Quote Originally Posted by Adak View Post
    io.h certainly IS included in some modern compilers. It is no longer part of the standard for C, but it is nevertheless, included in the very latest Pelles C versions.
    Quote Originally Posted by Salem View Post
    You mean it's included as a crutch to help ancient programmers limp along without them having to relearn too much.

    Outside of your DOS world, your header file is meaningless.

  10. #10
    Technical Lead QuantumPete's Avatar
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    Quote Originally Posted by Elysia View Post
    Indeed... it's a pointer with set bounds.
    Though nothing stops you from reading and writing data outside those bounds...
    "No-one else has reported this problem, you're either crazy or a liar" - Dogbert Technical Support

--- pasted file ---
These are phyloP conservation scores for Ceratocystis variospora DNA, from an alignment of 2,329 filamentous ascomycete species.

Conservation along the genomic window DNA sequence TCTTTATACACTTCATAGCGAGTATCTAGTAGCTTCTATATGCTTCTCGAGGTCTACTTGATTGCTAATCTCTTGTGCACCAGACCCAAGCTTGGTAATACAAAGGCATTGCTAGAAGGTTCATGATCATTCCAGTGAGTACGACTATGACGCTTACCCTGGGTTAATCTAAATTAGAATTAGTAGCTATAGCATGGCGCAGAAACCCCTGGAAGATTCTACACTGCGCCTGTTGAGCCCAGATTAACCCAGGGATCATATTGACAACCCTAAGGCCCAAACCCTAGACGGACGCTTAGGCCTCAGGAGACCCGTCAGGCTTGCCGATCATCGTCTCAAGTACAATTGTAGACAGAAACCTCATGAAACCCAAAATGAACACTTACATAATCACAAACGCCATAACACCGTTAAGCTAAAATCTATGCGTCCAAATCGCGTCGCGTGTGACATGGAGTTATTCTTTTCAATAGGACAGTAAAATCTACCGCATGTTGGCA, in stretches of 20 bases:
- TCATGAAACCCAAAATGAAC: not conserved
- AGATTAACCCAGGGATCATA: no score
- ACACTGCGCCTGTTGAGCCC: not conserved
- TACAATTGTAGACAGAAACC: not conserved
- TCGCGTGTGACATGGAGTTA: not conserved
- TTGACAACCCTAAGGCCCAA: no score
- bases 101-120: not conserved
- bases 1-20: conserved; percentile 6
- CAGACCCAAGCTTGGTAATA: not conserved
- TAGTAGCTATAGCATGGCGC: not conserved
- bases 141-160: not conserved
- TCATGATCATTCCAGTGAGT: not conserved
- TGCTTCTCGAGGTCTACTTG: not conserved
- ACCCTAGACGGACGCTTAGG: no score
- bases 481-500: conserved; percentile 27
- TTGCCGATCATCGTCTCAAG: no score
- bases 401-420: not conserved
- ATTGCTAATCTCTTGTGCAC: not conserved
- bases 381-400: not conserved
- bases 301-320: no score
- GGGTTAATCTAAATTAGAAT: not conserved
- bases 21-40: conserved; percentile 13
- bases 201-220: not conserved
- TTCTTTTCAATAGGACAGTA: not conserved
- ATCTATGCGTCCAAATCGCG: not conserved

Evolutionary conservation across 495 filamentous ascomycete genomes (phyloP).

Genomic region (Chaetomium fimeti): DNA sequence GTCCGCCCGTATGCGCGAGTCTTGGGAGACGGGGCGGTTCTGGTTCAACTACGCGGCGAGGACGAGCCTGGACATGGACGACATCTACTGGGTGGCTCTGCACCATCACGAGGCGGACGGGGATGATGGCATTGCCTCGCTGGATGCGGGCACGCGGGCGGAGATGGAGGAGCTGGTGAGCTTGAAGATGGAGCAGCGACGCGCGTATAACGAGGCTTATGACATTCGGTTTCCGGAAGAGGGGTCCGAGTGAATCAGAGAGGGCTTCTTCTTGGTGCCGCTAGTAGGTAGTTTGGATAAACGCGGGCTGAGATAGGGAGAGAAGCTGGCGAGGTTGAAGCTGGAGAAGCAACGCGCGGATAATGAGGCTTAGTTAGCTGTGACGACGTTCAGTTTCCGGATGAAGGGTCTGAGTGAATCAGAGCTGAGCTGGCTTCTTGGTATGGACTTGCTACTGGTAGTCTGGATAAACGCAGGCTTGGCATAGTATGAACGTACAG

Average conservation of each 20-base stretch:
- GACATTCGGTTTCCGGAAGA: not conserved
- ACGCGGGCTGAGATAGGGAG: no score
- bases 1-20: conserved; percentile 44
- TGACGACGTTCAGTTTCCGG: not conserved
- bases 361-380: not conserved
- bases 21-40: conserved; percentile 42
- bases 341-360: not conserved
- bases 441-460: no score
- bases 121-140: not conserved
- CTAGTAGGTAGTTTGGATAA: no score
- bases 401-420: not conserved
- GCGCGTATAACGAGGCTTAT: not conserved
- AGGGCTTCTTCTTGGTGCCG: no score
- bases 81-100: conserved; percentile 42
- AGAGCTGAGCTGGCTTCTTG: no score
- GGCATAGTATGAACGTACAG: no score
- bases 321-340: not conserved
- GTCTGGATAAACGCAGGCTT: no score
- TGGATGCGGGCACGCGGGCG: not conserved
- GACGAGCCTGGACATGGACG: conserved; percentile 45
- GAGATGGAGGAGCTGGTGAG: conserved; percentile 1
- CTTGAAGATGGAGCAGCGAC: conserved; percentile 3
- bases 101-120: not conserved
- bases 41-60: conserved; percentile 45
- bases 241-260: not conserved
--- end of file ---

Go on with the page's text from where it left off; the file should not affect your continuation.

"Have you tried turning it off and on again?" - The IT Crowd

  11. #11
    C++まいる!Cをこわせ! Elysia's Avatar
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    Indeed... it's like a suggestion more than set dimensions.
    Quote Originally Posted by Adak View Post
    io.h certainly IS included in some modern compilers. It is no longer part of the standard for C, but it is nevertheless, included in the very latest Pelles C versions.
    Quote Originally Posted by Salem View Post
    You mean it's included as a crutch to help ancient programmers limp along without them having to relearn too much.

    Outside of your DOS world, your header file is meaningless.

  12. #12
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    Smile

    Hi Everyone,

    Thank you very much for the fast replies! To solve my problem, I simply used Jason_m's suggestion of removing the ampersand from in front of the array in the function call and that fixed everything. Again thanks for all the great input!

    God Bless,
    Jason O